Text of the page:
With the entry on January 1, 2007 of two new countries in the EU and their automatic accession to the Community trademark, we grasped this opportunity to welcome our Bulgarian and Romanian fellow colleagues in the community system.
In this issue, we focus our attention on the differences and changes in trademark protection provisions in Hungary and Poland since their accession to the CTM on May 1, 2004, as well as in Bulgaria since Jan. 1, 2007.
INLEX : As one of the major CTM applicant countries which newly acceded to the CTM system, how would you compare today the practice of the Polish Patent Office with OHIM’s?
Jaroslaw Kulikowski : The first and basic difference between the OHIM practice and the practice applied in Poland results from the fact that the Polish Office, as one of few, is obliged ex officio to conduct a full examination as to both absolute and relative grounds of refusal. As might be expected, there are a number of difficulties connected with this issue, especially due to the fact that when implementing the European procedure into the Polish system, an institution has been introduced, which might be filed when an application is pending. This institution does not however have an inter partes character and it serves exclusively as additional information for the Examiner. In consequence, making use of this institution creates a lot of doubts and paradoxically it puts an applicant in an unfavorable situation should the Office refuse to accept the observations and grant registration.
INLEX : How about Bulgaria ? Do you also practice such an inter partes proceeding?
Elena Miller: Yes but in a different way, i.e. within the opposition deadline. Opposition actions may be filed within two months of the official publication of an application. Opposition action may be based on absolute and relative grounds and be filed by any person. The procedure is used by the Examiner only as an additional source of information rather than a third party action.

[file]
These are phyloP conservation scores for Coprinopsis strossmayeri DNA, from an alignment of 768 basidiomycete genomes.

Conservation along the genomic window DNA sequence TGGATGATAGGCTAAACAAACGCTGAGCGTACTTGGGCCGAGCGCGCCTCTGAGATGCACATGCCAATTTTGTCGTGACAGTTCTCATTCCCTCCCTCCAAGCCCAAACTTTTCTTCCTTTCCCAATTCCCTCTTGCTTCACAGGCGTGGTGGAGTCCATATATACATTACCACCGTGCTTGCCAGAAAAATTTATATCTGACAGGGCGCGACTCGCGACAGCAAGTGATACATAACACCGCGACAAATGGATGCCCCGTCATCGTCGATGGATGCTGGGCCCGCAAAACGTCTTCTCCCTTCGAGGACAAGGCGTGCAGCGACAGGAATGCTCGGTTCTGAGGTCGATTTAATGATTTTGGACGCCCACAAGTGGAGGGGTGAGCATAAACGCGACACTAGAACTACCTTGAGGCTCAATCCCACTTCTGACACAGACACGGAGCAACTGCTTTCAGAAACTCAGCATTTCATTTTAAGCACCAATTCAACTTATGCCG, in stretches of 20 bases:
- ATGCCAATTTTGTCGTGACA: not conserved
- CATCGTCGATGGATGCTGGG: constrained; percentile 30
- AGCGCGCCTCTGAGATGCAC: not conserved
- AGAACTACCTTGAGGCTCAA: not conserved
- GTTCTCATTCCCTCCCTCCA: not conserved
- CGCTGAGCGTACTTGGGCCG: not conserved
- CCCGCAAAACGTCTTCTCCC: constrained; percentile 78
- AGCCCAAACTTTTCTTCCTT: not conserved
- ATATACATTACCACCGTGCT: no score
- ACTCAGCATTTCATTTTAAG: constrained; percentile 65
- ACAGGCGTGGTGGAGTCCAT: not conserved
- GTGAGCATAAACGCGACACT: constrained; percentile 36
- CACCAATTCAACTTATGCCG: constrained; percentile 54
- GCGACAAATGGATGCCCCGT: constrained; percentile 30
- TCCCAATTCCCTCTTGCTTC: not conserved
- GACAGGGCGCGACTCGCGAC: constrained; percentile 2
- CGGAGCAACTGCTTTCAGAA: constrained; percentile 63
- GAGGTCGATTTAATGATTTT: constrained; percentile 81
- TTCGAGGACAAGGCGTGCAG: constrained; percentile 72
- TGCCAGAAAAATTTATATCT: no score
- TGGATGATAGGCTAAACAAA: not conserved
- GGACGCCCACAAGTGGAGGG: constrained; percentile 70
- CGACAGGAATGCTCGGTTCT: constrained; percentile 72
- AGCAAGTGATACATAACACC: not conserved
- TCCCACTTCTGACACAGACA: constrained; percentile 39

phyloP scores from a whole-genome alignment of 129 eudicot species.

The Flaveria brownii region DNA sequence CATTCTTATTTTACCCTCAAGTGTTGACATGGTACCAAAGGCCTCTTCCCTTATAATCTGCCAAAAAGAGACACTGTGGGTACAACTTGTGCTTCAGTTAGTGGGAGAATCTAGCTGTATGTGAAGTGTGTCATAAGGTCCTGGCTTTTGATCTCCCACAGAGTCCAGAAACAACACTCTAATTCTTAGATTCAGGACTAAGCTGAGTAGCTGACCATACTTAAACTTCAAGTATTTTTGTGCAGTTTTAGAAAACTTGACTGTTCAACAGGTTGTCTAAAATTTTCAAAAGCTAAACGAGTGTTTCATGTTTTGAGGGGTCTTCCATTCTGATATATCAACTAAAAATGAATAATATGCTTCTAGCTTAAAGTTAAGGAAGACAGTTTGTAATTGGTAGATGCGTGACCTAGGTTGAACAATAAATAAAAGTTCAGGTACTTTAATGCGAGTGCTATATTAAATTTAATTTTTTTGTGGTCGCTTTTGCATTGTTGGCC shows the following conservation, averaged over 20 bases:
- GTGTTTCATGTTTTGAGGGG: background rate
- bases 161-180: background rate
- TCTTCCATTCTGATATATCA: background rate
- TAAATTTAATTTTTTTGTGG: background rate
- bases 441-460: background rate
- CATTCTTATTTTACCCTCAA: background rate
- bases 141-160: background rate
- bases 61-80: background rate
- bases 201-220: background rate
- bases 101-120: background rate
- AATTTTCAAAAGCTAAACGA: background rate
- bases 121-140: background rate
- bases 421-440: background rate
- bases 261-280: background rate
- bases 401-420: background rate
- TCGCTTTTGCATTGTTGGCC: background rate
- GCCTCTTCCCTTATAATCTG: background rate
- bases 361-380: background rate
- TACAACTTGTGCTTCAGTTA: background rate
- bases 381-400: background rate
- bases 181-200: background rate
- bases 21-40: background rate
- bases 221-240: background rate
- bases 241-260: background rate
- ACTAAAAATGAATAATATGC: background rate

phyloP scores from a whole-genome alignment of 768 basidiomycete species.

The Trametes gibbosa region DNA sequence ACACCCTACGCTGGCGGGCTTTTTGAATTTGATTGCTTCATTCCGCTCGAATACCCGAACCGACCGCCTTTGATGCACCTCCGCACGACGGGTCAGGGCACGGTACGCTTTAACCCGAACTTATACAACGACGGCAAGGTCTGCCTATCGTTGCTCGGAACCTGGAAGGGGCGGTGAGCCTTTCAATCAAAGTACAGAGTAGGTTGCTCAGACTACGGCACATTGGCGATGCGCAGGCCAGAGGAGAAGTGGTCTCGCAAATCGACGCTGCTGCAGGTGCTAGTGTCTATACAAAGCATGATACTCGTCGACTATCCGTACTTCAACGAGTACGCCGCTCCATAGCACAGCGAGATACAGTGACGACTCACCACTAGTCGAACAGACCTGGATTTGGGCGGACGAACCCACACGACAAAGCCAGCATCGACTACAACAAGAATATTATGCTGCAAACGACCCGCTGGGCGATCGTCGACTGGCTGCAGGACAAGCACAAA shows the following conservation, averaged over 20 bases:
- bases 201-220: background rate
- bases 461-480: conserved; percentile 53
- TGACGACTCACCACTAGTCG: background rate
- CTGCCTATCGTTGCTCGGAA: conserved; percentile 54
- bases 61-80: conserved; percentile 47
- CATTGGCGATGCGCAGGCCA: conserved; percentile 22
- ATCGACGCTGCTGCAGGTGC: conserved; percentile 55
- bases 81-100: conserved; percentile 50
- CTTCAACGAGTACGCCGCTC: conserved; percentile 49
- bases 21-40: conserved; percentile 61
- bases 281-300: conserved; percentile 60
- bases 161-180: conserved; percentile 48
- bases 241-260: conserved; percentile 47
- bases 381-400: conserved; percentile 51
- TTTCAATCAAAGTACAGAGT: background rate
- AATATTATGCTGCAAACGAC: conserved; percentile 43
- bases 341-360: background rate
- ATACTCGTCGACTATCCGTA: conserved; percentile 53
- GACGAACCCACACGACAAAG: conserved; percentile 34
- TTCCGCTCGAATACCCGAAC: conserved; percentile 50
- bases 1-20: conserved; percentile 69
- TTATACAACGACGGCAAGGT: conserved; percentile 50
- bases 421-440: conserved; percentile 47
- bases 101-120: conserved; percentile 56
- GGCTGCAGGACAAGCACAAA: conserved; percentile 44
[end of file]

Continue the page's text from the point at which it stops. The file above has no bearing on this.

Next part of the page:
INLEX : How about the examination proceeding in Bulgaria?
Elena: In addition to examining trade marks on absolute grounds, the Bulgarian Patent Office also examines on relative grounds.
Aron Laslaw: As far as the Hungarian Patent Office is concerned, it ceased to search for relative grounds as of Hungary’s accession to the EU. At the same time, the opposition system was introduced. Oppositions (for relative grounds) may be filed within two months following the publication of the mark, objections (for absolute grounds) may be filed at any time. Although it is something new, the opposition system seems to be working so far at the HPO, as well as in the mind of the right holders.
INLEX : Is the Polish opposition system working the same way as the Bulgarian one ?
Jaroslaw: Not exactly. The opposition procedure sensu stricte is possible in Poland only after a trademark has been registered.
INLEX : From a more general point of view, would you say that your national local examiners adopt a different attitude from the OHIM examiners?
Jaroslaw: One can observe a difference in the attitude of the examining and registration team (which is more liberal as regards unconventional trademarks) and understanding of the rules behind registration of such unconventional marks by the team examining the opposition after registration has been granted. In consequence, a number of such registrations becomes the subject of an opposition, which increases uncertainty of the legal status of the rights from registration and prolongs the proceedings.
Ãron: Earlier, the Hungarian Office was more lenient with foreign language descriptive marks, thus, the mark ICEMINT was registered by the HPO whereas it was turned down by OHIM. Now, the HPO tends to follow the jurisdiction of the ECJ, and an application for BIOFIBRE was refused by the HPO as well as the court.
INLEX : Thank you to all. We were very pleased to collect your valuable experiences.